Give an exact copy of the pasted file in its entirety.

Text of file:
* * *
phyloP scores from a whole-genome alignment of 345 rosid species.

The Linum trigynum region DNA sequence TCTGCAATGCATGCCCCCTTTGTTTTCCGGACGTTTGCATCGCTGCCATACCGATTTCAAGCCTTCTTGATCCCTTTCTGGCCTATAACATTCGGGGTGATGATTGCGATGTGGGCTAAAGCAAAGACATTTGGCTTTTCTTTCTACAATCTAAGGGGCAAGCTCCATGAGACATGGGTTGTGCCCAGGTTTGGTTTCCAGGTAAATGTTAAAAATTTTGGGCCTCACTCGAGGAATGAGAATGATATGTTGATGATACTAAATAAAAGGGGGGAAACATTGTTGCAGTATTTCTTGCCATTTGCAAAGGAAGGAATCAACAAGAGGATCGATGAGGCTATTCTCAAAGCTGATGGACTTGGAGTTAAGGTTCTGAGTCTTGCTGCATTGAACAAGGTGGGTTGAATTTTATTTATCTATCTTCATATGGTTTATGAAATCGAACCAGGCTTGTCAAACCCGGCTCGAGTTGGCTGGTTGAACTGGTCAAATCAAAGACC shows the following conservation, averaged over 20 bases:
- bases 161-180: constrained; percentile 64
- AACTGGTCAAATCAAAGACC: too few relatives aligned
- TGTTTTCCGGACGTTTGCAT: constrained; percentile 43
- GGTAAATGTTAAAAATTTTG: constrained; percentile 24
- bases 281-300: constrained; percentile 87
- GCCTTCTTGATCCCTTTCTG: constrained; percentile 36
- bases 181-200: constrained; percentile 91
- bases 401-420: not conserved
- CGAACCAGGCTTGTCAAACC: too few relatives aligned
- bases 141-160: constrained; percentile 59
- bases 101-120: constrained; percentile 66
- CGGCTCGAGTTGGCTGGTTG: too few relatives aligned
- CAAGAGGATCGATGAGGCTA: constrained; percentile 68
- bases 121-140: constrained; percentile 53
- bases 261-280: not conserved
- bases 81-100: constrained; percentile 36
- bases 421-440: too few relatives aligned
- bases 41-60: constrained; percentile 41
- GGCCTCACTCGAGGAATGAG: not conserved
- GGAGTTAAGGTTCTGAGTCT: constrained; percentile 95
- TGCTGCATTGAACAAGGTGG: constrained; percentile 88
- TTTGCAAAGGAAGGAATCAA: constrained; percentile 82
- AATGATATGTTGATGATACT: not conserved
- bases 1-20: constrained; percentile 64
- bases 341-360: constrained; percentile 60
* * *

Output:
phyloP scores from a whole-genome alignment of 345 rosid species.

The Linum trigynum region DNA sequence TCTGCAATGCATGCCCCCTTTGTTTTCCGGACGTTTGCATCGCTGCCATACCGATTTCAAGCCTTCTTGATCCCTTTCTGGCCTATAACATTCGGGGTGATGATTGCGATGTGGGCTAAAGCAAAGACATTTGGCTTTTCTTTCTACAATCTAAGGGGCAAGCTCCATGAGACATGGGTTGTGCCCAGGTTTGGTTTCCAGGTAAATGTTAAAAATTTTGGGCCTCACTCGAGGAATGAGAATGATATGTTGATGATACTAAATAAAAGGGGGGAAACATTGTTGCAGTATTTCTTGCCATTTGCAAAGGAAGGAATCAACAAGAGGATCGATGAGGCTATTCTCAAAGCTGATGGACTTGGAGTTAAGGTTCTGAGTCTTGCTGCATTGAACAAGGTGGGTTGAATTTTATTTATCTATCTTCATATGGTTTATGAAATCGAACCAGGCTTGTCAAACCCGGCTCGAGTTGGCTGGTTGAACTGGTCAAATCAAAGACC shows the following conservation, averaged over 20 bases:
- bases 161-180: constrained; percentile 64
- AACTGGTCAAATCAAAGACC: too few relatives aligned
- TGTTTTCCGGACGTTTGCAT: constrained; percentile 43
- GGTAAATGTTAAAAATTTTG: constrained; percentile 24
- bases 281-300: constrained; percentile 87
- GCCTTCTTGATCCCTTTCTG: constrained; percentile 36
- bases 181-200: constrained; percentile 91
- bases 401-420: not conserved
- CGAACCAGGCTTGTCAAACC: too few relatives aligned
- bases 141-160: constrained; percentile 59
- bases 101-120: constrained; percentile 66
- CGGCTCGAGTTGGCTGGTTG: too few relatives aligned
- CAAGAGGATCGATGAGGCTA: constrained; percentile 68
- bases 121-140: constrained; percentile 53
- bases 261-280: not conserved
- bases 81-100: constrained; percentile 36
- bases 421-440: too few relatives aligned
- bases 41-60: constrained; percentile 41
- GGCCTCACTCGAGGAATGAG: not conserved
- GGAGTTAAGGTTCTGAGTCT: constrained; percentile 95
- TGCTGCATTGAACAAGGTGG: constrained; percentile 88
- TTTGCAAAGGAAGGAATCAA: constrained; percentile 82
- AATGATATGTTGATGATACT: not conserved
- bases 1-20: constrained; percentile 64
- bases 341-360: constrained; percentile 60